Former school board chair John Hollar today announced his candidacy for mayor of Montpelier. He made the announcement at Onion River Sports. Hollar, 51, spoke about the positive qualities of Montpelier, including its parks, active citizens, and vibrant downtown. He also referenced two major challenges the city faces: Montpelier’s high tax rate, which he said is among the highest in Vermont, and its declining infrastructure. ‘These two competing demands will present us with some very difficult choices in the months and years ahead,’ he said. ‘But we cannot afford to shy away from them because they are hard.’ Hollar said he chose the sporting goods store as the venue for his announcement because the store epitomizes what is great about Montpelier ‘ its thriving downtown business, great employees and high quality service and merchandise. Hollar also said that he is an avid biker and cross-country skier. Hollar said that he would spend the next eleven weeks of the campaign ‘talking to as many people as I can to determine what our community values, and what our priorities are.’ Hollar has practiced law in Montpelier for 21 years and is a partner with Downs Rachlin Martin PLLC, where he is co-chair of its Regulated Entities and Government & Public Affairs groups. He is a graduate of the University of Oklahoma (BA 1982) and Georgetown University (JD 1989). He’s lived in Montpelier since 1990.Hollar is married to Jennifer Prescott Hollar, a 5th generation Montpelier resident, and they have three sons.The City of Montpelier uses a city manager type of government. The mayor is elected by the entire city every two years and sits on the City Council. The other six councilors represent three electoral districts and are also elected every two years. The council is the legislative body and the city manager runs the government.12.20.2011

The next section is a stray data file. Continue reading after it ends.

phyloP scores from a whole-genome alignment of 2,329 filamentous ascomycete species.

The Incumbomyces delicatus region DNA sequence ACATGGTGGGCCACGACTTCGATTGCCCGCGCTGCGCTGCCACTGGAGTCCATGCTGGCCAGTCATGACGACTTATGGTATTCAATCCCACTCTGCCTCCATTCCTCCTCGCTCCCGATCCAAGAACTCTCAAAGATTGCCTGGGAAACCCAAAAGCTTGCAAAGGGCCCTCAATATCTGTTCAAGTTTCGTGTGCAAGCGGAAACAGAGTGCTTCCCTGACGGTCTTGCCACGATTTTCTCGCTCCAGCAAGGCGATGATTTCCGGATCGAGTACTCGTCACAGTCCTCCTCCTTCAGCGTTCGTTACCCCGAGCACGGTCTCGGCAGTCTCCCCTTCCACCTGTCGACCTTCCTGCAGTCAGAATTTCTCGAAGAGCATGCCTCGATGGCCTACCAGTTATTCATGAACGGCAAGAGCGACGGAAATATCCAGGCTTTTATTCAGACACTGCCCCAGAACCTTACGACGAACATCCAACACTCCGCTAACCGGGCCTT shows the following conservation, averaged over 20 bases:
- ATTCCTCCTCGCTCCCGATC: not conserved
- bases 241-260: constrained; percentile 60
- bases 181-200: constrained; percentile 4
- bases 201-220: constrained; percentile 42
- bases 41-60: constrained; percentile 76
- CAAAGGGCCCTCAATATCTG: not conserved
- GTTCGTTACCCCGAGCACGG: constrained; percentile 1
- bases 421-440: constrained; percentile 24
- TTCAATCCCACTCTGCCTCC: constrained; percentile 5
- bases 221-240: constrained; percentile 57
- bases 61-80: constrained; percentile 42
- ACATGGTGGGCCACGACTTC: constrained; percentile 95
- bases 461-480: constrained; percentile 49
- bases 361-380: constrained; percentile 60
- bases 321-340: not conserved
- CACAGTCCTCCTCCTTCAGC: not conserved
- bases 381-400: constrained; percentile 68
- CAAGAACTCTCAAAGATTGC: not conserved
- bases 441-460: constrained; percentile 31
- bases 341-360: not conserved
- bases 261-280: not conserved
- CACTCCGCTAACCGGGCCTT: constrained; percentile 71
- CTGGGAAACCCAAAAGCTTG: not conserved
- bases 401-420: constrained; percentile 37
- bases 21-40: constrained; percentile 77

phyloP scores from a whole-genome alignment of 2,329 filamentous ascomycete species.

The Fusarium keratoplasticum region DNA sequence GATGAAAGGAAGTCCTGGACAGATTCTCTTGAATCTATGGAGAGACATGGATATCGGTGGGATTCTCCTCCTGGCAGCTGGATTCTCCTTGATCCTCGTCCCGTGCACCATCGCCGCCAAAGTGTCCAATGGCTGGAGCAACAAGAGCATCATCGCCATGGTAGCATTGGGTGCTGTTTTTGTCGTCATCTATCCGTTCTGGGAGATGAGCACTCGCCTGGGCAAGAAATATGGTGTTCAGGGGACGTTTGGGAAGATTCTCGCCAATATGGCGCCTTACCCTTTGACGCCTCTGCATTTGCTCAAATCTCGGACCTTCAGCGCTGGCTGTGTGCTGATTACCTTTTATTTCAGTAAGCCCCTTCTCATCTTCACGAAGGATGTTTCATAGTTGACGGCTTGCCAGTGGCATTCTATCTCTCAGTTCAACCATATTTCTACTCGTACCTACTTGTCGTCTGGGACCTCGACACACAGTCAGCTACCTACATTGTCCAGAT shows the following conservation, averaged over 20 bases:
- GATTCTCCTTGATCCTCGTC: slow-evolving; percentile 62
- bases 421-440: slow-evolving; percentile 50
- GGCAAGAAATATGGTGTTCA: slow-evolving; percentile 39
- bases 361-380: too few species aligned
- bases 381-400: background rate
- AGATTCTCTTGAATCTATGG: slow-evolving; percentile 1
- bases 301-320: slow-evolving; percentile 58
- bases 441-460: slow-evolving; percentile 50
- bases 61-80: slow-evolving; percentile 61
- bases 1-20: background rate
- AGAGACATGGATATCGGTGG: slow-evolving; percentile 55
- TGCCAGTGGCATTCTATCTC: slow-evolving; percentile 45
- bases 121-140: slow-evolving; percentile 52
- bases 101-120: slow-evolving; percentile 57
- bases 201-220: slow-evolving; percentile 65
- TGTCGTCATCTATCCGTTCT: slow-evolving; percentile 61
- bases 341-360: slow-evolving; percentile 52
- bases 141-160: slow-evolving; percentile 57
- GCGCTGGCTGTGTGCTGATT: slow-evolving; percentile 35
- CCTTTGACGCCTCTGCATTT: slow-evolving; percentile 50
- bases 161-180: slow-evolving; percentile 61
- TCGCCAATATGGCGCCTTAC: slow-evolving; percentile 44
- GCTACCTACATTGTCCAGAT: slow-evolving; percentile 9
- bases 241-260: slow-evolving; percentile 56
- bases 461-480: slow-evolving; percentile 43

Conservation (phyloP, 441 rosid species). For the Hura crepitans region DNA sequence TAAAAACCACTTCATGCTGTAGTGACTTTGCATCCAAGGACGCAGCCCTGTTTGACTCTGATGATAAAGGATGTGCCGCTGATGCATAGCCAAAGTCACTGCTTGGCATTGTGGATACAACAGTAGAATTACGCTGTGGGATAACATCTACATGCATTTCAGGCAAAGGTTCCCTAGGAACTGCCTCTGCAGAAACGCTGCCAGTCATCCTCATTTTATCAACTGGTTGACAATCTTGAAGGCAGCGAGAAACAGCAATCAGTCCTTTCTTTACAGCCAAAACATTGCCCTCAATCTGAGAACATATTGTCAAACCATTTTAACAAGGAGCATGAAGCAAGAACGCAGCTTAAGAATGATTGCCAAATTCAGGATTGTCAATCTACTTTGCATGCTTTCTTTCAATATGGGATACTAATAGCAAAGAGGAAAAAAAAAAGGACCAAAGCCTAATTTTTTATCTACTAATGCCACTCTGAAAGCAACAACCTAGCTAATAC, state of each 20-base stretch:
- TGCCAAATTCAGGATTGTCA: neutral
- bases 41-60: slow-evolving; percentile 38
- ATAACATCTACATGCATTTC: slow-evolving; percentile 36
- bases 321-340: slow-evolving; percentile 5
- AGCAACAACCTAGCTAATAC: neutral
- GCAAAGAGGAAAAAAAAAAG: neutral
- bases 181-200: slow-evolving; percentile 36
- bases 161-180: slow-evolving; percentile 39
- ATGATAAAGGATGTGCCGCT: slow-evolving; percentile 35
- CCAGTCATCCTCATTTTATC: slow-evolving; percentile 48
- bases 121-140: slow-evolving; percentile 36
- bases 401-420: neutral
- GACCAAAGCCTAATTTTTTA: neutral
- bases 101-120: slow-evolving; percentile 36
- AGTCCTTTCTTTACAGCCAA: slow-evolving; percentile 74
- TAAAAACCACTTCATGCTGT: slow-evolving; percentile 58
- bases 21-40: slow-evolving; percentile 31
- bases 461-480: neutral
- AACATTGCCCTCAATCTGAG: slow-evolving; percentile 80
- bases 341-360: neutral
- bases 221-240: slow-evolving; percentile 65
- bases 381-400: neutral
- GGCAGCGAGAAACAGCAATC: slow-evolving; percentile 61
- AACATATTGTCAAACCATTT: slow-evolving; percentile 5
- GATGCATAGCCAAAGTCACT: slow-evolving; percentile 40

Dalung made the clarification on Friday when President Muhammadu Buhari received the organisers of the National Planning and Implementation Committee of the first National Youth Open Water Swimming Competition tagged Youth Unity Cup 2016 led by Senator Kabir Gaya at the presidential Villa, Abuja. He said that government would pay.Dalong came under criticisms on account of the statement.He said: “Meanwhile, I conclude by trying to put into proper perspective an impression that has made national headlines to the effect that the Federal Government was not anticipating the victory of the Falcons and so could not have planned for it. This statement was attributed to myself. I want to categorically state that this is a statement taken out of context. And I cannot imagine or reconcile how.“The commitment of the federal government to the support of the Falcons is indeed overwhelming. That explains why the Vice President himself had to abandon his tight schedule to visit the players in camp, that is evidence of preparations for victory. “The federal government was prepared because it has records of the antecedents of the performance of the players. The challenges we have today which has to do with their welfare is being given attention. We are working around the clock to see how to raise fund to address the issue of their bonuses”Last Thursday, while answering questions from journalists on why the AWCON champions were being owed, Dalung said “One thing I always make clear is that the process of request for funds for sporting projects must come earlier to meet the objectives.“Don’t forget that nobody even knew the team will emerge victorious but we were confident they will emerge victorious. All the federation would have done is to plan for process of participation and entitlement and when they win it is already established in sports tradition, when you win this is what you are entitled to.” Share this:FacebookRedditTwitterPrintPinterestEmailWhatsAppSkypeLinkedInTumblrPocketTelegram By Tobi Soniyi in Abuja Minister of Sports and Youth Development, Solomon Dalong yesterday in Abuja said he was quoted out of context when he reportedly said that the federal government never anticipated the victory of the Super Falcons in the just concluded African Woman Cup of Nations and so did not prepare to pay them.